Want to know the secret to writing the best copywriting and creating the most effective content? Think like your audience does!
Sounds simple, right? But it's just not that easy. Here's what you need to know.
Copywriting - and in fact Marketing in general - isn’t overly difficult on the surface.
There! I said it!
Don’t get me wrong, it can be a labyrinth of trials and errors, strategy and processes, but communicating to an audience, especially today with social media, is not rocket science.
Organisations rely heavily on their Marketing strategy to be successful, but there is a huge divide between those doing it right, and those that need to hire a professional copywriter.
Why is there poor content out there?
By this, I don’t mean poorly written (although there is plenty of that out there, too!). I mean, poorly executed, with no backbone in strategy and research.
Something I say over and over again in my General Assembly Marketing and Copywriting class is “we are all copywriters.” We’ve all gone to school and learned our ABCs. We’ve all written countless cards, emails, memos, letters and comments. We can all communicate. So what’s the difference between this and creating content that really speaks to our customers in an effective way?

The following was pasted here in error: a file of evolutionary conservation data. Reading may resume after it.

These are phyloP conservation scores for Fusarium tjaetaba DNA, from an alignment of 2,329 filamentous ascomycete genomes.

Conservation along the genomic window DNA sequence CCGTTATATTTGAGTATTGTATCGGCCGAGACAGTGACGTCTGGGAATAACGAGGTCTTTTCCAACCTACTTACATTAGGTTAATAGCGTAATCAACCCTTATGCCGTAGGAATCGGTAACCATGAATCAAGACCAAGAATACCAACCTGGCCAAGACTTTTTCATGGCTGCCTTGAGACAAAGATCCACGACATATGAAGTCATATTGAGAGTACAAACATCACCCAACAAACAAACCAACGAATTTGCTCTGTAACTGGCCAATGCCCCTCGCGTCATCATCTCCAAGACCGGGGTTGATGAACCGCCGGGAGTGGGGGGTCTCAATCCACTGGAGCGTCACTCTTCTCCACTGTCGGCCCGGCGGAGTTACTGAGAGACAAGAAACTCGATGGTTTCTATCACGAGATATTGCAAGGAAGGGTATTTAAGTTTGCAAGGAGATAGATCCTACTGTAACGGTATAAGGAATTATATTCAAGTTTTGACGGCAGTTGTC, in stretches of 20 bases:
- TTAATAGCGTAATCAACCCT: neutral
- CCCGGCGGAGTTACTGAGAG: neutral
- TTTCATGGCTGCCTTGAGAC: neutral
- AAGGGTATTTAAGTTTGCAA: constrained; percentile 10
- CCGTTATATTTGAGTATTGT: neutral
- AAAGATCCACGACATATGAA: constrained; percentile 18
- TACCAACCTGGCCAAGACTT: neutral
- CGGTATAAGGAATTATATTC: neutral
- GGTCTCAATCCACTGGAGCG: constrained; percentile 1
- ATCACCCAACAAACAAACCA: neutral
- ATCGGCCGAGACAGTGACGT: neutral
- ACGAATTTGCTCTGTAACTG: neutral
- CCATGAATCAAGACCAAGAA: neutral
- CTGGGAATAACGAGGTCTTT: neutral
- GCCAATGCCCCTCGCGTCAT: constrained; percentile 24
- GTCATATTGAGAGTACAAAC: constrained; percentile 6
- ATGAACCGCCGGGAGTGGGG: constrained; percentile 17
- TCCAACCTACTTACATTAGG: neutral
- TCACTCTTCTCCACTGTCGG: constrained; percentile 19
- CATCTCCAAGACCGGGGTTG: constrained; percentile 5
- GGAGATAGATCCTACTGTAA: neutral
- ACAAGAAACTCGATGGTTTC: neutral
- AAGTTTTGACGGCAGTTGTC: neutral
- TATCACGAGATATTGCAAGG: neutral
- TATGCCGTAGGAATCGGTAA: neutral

What’s the trick to getting it right?
It’s all a state of mind. I see it over and over again in my career, and have been guilty of it myself in the past too. That’s because the difference is extremely subtle, and yet, it can make or break your campaign.
We’re not thinking like our customers!
It’s not ground-breaking by any means, and yet why are people still doing it?
The problem is, we don’t put ourselves truly in the minds of our customers. As business people, we all have a tendency to struggle with separating our own personal biases and viewpoints from that of our customer. It’s a basic human hurdle and has been happening ever since commerce began, but that really is no excuse. When creating content, most fall into the trap of not freeing themselves from their well-entrenched industry knowledge, when they really should be asking questions like a person who isn’t aware of everything: your customer.
The best example I can give is when you start a new job, and you get in to meet everyone, only to discover that the staff know every technicality and every acronym, and proceed to dump it all over you, freaking you out. It’s not their fault- it’s completely understandable! They live and breathe their products every day, spending hours within the industry every week. But the new employee, just like your customer, does NOT; and therein lies the disconnect.